trauma informed
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2022 ◽  

Anna Elizabeth Sagaser ◽  
Betsy Pilon ◽  
Annie Goeller ◽  
Monica Lemmon ◽  
Alexa Craig

Purpose/Background: Therapeutic hypothermia (TH) is the standard treatment for hypoxic ischemic encephalopathy (HIE). We surveyed parents of infants treated with TH about their experiences of communication and parental involvement in the Neonatal Intensive Care Unit (NICU). Methods/Approach: A 29-question anonymous survey was posted on a parent support website ( and sent to members via e-mail. Responses from open-ended questions were analyzed using thematic analysis. Results: 165 respondents completed the survey and 108 (66%) infants were treated with TH. 79 (48%) respondents were dissatisfied/neutral regarding the quality of communication in the NICU, whereas 127 (77%) were satisfied/greatly satisfied with the quality of parental involvement in the NICU. 6 themes were identified: 1) Setting for communication: Parents preferred face to face meetings with clinicians. 2) Content and clarity of language: Parents valued clear language (use of layman’s terms) and being explicitly told the medical diagnosis of HIE. 3) Immediate and Longitudinal Emotional Support: Parents required support from clinicians to process the trauma of the birth experience and hypothermia treatment. 4) Clinician time and scheduling: Parents valued the ability to join rounds and other major conversations about infant care. 5) Valuing the Parent Role: Parents desired being actively involved in rounds, care times and decision making. 6) Physical Presence and Touch: Parents valued being physically present and touching their baby; this presence was limited by COVID-related restrictions. Conclusion: We highlight stakeholder views on parent involvement and parent-clinician communication in the NICU and note significant overlap with principles of Trauma Informed Care: safety (physical and psychological), trustworthiness and transparency, peer support, collaboration and mutuality, and empowerment, voice and choice. We propose that a greater understanding and implementation of these principles may allow the medical team to more effectively communicate with and involve parents in the care of infants with HIE in the NICU.

2022 ◽  
Vol 6 (2) ◽  
Carrie E. Lorig ◽  
Aleksandra Krupina ◽  
Kris Varjas

2022 ◽  
Vol 22 (1) ◽  
Lucy C. Barker ◽  
Janet Lee-Evoy ◽  
Aysha Butt ◽  
Sheila Wijayasinghe ◽  
Danielle Nakouz ◽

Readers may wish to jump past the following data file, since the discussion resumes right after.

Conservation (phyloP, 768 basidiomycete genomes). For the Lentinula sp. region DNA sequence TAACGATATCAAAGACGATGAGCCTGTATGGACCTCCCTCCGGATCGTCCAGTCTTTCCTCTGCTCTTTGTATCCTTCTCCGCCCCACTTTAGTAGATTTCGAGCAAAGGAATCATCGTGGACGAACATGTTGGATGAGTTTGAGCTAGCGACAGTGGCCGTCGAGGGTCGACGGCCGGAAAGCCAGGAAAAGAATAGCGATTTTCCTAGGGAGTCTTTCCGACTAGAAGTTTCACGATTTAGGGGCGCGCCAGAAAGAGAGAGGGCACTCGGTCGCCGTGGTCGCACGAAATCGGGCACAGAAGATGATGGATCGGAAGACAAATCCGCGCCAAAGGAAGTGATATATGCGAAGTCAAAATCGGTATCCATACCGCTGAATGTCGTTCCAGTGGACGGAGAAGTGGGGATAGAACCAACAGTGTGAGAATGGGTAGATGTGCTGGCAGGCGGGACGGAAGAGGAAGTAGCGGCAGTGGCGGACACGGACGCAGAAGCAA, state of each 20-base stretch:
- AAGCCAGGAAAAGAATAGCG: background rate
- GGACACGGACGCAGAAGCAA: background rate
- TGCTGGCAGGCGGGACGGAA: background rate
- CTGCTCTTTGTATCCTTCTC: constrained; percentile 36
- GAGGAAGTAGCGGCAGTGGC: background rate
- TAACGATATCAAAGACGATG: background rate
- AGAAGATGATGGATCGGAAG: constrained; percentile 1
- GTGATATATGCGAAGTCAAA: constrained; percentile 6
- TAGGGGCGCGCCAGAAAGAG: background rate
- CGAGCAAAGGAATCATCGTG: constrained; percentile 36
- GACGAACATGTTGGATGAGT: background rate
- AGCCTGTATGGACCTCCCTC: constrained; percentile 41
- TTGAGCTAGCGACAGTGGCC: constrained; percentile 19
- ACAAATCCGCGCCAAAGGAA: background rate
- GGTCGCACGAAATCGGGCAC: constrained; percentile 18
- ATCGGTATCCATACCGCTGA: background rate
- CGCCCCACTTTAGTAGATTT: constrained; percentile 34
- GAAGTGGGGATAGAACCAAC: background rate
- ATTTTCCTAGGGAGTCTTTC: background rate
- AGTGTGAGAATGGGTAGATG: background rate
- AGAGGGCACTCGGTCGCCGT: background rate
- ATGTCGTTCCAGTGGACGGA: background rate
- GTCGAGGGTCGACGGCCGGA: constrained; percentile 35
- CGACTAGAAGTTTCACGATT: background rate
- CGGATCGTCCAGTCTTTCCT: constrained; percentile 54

Abstract Background Approaches to address unmet mental health care needs in supportive housing settings are needed. Collaborative approaches to delivering psychiatric care have robust evidence in multiple settings, however such approaches have not been adequately studied in housing settings. This study evaluates the implementation of a shifted outpatient collaborative care initiative in which a psychiatrist was added to existing housing, community mental health, and primary care supports in a women-centered supportive housing complex in Toronto, Canada. Methods The initiative was designed and implemented by stakeholders from an academic hospital and from community housing and mental health agencies. Program activities comprised multidisciplinary support for tenants (e.g. multidisciplinary care teams, case conferences), tenant engagement (psychoeducation sessions), and staff capacity-building (e.g. formal trainings, informal ad hoc questions). This mixed methods implementation evaluation sought to understand (1) program activity delivery including satisfaction with these activities, (2) consistency with team-based tenant-centered care and with pre-specified shared lenses (trauma-informed, culturally safe, harm reduction), and (3) facilitators and barriers to implementation over a one-year period. Quantitative data included reporting of program activity delivery (weekly and monthly), staff surveys, and tenant surveys (post-group surveys following tenant psychoeducation groups and an all-tenant survey). Qualitative data included focus groups with staff and stakeholders, program documents, and free-text survey responses. Results All three program activity domains (multidisciplinary supports, tenant engagement, staff capacity-building) were successfully implemented. Main program activities were multidisciplinary case conferences, direct psychiatric consultation, tenant psychoeducation sessions, formal staff training, and informal staff support. Psychoeducation for tenants and informal/formal staff support were particularly valued. Most activities were team-based. Of the shared lenses, trauma-informed care was the most consistently implemented. Facilitators to implementation were shared lenses, psychiatrist characteristics, shared time/space, balance between structure and flexibility, building trust, logistical support, and the embedded evaluation. Barriers were that the initial model was driven by leadership, confusion in initial processes, different workflows across organizations, and staff turnover; where possible, iterative changes were implemented to address barriers. Conclusions This evaluation highlights the process of successfully implementing a shifted outpatient collaborative mental health care initiative in supportive housing. Further work is warranted to evaluate whether collaborative care adaptations in supportive housing settings lead to improvements in tenant- and program-level outcomes.

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